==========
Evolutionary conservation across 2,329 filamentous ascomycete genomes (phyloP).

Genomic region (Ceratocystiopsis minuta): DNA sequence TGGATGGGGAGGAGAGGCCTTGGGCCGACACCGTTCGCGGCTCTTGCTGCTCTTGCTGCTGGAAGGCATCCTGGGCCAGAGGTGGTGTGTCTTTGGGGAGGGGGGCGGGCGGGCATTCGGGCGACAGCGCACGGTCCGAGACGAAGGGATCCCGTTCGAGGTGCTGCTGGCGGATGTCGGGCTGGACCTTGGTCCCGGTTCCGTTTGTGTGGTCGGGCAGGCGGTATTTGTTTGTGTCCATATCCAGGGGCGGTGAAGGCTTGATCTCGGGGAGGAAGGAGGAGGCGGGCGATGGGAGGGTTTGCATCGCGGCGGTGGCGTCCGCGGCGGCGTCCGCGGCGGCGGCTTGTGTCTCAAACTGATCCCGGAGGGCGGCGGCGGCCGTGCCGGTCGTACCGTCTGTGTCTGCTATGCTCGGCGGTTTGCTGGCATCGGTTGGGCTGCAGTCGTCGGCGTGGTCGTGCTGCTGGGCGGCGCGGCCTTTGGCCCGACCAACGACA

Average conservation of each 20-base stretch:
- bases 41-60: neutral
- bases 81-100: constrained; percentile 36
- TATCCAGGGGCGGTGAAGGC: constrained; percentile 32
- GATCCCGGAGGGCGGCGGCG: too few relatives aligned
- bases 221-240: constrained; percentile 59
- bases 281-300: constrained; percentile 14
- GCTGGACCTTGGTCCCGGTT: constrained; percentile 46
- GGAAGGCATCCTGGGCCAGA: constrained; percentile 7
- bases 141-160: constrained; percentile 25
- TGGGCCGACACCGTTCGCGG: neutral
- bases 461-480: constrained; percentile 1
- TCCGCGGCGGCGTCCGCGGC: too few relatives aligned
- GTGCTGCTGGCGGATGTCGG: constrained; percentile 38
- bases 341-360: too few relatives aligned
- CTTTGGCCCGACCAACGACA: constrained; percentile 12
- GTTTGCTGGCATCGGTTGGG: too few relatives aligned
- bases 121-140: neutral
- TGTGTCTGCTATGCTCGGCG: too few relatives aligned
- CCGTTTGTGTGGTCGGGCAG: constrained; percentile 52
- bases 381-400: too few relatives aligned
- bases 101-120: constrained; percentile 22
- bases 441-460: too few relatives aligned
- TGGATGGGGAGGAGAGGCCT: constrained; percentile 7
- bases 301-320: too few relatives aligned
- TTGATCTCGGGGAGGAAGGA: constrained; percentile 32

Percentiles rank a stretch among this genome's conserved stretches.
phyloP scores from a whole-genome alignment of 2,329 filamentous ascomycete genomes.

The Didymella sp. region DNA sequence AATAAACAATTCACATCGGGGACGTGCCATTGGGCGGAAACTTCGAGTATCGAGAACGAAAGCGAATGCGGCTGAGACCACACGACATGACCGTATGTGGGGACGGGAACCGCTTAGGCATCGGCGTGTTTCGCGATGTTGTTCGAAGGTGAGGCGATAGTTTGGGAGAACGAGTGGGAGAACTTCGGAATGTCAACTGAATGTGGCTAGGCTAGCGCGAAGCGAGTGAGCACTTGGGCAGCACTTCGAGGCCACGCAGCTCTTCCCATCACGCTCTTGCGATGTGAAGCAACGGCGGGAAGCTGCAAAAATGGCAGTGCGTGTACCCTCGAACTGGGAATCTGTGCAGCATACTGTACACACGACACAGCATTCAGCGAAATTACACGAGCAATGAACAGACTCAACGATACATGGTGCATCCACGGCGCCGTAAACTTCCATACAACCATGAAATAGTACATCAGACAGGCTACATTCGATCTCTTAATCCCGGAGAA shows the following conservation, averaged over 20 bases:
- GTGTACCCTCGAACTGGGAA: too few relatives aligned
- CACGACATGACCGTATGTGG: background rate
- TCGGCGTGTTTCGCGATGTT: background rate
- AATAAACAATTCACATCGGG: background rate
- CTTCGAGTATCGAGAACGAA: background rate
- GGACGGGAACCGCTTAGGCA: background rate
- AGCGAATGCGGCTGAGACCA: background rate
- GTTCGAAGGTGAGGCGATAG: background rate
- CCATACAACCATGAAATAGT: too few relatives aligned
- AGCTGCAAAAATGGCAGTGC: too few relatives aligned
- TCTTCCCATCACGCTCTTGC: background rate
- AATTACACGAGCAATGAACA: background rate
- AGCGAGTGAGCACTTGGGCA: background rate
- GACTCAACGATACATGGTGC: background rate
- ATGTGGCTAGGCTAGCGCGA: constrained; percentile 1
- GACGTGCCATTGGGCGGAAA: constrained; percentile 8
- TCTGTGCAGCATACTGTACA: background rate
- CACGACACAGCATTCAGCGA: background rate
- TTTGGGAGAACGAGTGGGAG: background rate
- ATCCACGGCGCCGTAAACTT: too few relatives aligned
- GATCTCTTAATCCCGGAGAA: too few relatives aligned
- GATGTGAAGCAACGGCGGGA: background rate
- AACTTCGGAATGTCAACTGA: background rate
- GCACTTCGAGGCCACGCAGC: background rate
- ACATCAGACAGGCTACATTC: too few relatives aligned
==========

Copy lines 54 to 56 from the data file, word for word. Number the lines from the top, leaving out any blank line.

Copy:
- AACTTCGGAATGTCAACTGA: background rate
- GCACTTCGAGGCCACGCAGC: background rate
- ACATCAGACAGGCTACATTC: too few relatives aligned